Does it seem to you that people are sincerely interested in products made in the US?
I think so.
I can cite any number of reasons why. Certainly part of the solution to lifting ourselves out of the current economic pothole has to do with revitalizing our manufacturing sector. There are political aspects to it, and definitely environmental considerations.
I never quite understood how it made sense to cut the cost of manufacturing a product in half by making it in China, only to put the product on a large 747 and fly it over here post-haste just to meet a Walmart deadline. At the time, jet engine fuel was much cheaper and no one much considered the environmental impact. But a lot has changed since then.
If you ask me, I think the change in sentiment has to do with one word: frustration.
Frustration with quality and frustration interacting with the company on problems, or even just getting product information. Frustration is a cost I forecast when formulating my buying decision – it’s often not an issue of money, but rather the potential for a huge time-suck if I have to do something to get the thing to work right.
If I Were Queen
But it was more than a political statement. I wanted a quality befitting the memory of my life with Zelda. Nothing less would do. And if I was to sell this to other dog moms, I wanted the focus to be how my product would honor their memory – not detract from it by failing to perform.
That’s why I decided to use two of the best national manufacturers in the leather and jewelry business: Auburn Leathercrafters in Auburn, NY (www.auburndirect.com) and C&J Finishing in Providence, RI.
It’s true that it’s not a perfect world, and the pursuit of perfection is an ongoing process. But I am here to ensure that it’s not a frustration to my customers. I have nearly every iDevice known to man (iPhone, iPad, iMac), and my customers can always reach me at firstname.lastname@example.org or 203.292.3845. And yes, I do have an east coast accent, but I’m not that hard to understand.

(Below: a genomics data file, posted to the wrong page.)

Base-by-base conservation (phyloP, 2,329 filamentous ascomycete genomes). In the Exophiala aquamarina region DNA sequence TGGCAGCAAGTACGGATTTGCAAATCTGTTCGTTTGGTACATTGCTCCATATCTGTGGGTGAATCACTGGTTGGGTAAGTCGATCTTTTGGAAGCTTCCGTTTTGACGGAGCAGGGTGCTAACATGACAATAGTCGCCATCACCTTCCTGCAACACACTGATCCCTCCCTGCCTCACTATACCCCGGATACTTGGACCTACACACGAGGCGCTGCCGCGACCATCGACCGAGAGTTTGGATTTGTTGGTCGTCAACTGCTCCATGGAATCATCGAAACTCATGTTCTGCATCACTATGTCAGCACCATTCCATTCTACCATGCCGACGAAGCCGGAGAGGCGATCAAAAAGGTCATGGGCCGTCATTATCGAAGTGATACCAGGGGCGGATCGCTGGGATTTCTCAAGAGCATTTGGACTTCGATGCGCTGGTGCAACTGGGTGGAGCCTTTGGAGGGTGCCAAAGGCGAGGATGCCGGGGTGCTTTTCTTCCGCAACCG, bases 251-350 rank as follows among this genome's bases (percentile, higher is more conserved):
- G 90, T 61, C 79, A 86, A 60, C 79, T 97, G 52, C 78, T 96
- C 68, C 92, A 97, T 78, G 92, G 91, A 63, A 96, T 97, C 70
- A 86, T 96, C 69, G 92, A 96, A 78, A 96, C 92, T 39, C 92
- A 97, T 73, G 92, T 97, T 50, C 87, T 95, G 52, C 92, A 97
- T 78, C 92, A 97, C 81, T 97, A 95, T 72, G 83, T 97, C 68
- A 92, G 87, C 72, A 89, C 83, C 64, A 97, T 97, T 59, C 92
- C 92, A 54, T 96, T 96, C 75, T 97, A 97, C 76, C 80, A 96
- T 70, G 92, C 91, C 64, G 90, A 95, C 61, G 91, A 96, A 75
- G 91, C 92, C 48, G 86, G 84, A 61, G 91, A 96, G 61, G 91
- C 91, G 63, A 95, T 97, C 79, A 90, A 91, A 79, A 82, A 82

Beware of Imitations
I don’t blame people for being skeptical about “Made in USA” claims.
Often it’s difficult to purchase product components – like fittings or fasteners – here in the US because those manufacturers are long gone. Full disclosure – I do purchase the rivets for the collar ornaments in Canada. That’s it, so I trounce the threshold set by trade show organizations for “Made in the USA” – which is made in the US with 80% of components also made in the US.
Back in my Fortune 500 days, the standard was a little clearer, as it was set by NAFTA and other international organizations. But there’s a lot of chicanery outside of the global and national companies.
My guy in Providence showed me a shipment of jewelry pieces that were packaged with “Made in America” prominently featured on the hang-tag. He was puzzled because they came to him from China, to be fixed with a little solder before being put out for sale. I couldn’t tell him how someone could get away with that – that is, until the product completely fails.
Probably the best way to find them is via Twitter, with the hastag #MadeinUSA. But if you aren’t into Twitter, try these: